Itaú BBA - COLOMBIA – Job destruction in 4Q18

Macro Latam

< Back

COLOMBIA – Job destruction in 4Q18

January 31, 2019

Our expected activity recovery this year in part depends on a labor market recovery

The unemployment rate in the month of December surprised to the upside, as urban labor dynamics deteriorate. The national unemployment rate picked to 9.7%, 1.1pp up from the close of 2017. The urban unemployment rate rose to 10.8% (9.9% one year earlier), 0.2pp higher than our forecast and 0.7pp above the Bloomberg market consensus. In 2018, the total unemployment rate ticked up from 9.4% in 2017 to 9.7%. Falling urban participation and job destruction at the back end of 2018 reflects a weak labor market that poses a risk to the expected consumption recovery. Additionally, pessimistic consumer sentiment, an activity recovery that has not consolidated, anchored inflation expectations and a risky external environment favored the central bank keeping the policy rate steady at 4.25% today.

Urban job shedding took place in the final quarter of 2018. The national unemployment rate rose to 9.2% in 4Q18, 0.7pp higher than 4Q17, while the urban unemployment came in at 10.3%, from 9.6% one year earlier. Once adjusted for seasonal factors, the total unemployment rate in the quarter was 10.1%, 0.6pp up from 3Q18 and the highest since 1Q13, while the urban rate following a similar evolvement. Total employment fell 0.1% yoy in 4Q18 (+1.1% in 3Q18), in line with the urban breakdown, falling to offset the 0.6% rise in the labor force (1.2% in 3Q18). The job destruction was led by the 12.6% decline in non-paid family workers (-11% in 3Q18), along with the private salaried job declining 1.1% yoy (-0-5% in 3Q18). Meanwhile, public salaried jobs grew 1.9%, improving from the 0.2% gain in 3Q18 and self-employment rose 2.5% (similar to 3Q18). Commerce and real state were the sector that led the job shedding.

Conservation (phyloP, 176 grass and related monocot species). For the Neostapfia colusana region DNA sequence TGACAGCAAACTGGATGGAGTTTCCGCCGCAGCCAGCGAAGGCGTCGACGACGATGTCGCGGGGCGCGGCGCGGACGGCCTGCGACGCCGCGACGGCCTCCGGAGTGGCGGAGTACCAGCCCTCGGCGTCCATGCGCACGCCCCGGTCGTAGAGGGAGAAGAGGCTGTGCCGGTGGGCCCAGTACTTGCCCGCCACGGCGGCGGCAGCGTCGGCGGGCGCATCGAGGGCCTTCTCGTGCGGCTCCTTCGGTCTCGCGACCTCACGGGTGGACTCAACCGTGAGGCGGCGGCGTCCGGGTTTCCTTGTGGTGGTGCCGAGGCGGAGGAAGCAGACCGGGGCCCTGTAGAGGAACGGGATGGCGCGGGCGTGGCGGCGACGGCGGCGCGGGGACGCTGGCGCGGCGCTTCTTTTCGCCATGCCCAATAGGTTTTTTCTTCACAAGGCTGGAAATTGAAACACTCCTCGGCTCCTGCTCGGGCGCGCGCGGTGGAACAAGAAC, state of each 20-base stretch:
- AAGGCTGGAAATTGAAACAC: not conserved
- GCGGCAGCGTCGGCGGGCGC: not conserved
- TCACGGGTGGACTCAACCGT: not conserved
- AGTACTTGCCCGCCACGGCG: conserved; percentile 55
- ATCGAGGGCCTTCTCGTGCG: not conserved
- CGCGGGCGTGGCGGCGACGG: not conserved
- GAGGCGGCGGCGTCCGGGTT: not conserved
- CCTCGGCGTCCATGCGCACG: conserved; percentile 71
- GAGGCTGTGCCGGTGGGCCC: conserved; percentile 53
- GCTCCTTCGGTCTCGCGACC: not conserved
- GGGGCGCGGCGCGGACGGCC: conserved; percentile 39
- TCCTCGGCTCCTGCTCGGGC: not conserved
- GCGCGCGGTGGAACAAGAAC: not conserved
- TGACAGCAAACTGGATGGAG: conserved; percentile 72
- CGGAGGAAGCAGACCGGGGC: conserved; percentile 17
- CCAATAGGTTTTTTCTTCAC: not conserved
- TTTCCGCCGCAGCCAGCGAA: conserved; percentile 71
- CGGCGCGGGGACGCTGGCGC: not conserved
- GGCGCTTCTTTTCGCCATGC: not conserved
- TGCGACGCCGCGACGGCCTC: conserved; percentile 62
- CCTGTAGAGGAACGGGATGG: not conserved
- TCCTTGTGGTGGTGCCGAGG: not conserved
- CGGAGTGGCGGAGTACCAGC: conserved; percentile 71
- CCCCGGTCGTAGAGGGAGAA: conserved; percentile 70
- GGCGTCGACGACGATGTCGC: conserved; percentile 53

We expect growth of 3.3% this year, picking up from 2.6% expected for 2018. Our expected activity recovery in part depends on a labor market recovery. Low interest rates, higher real wages (as inflation is low) and some recovery of oil prices would likely aid the rebound from last year.

Miguel Ricaurte
Carolina Monzón


< Back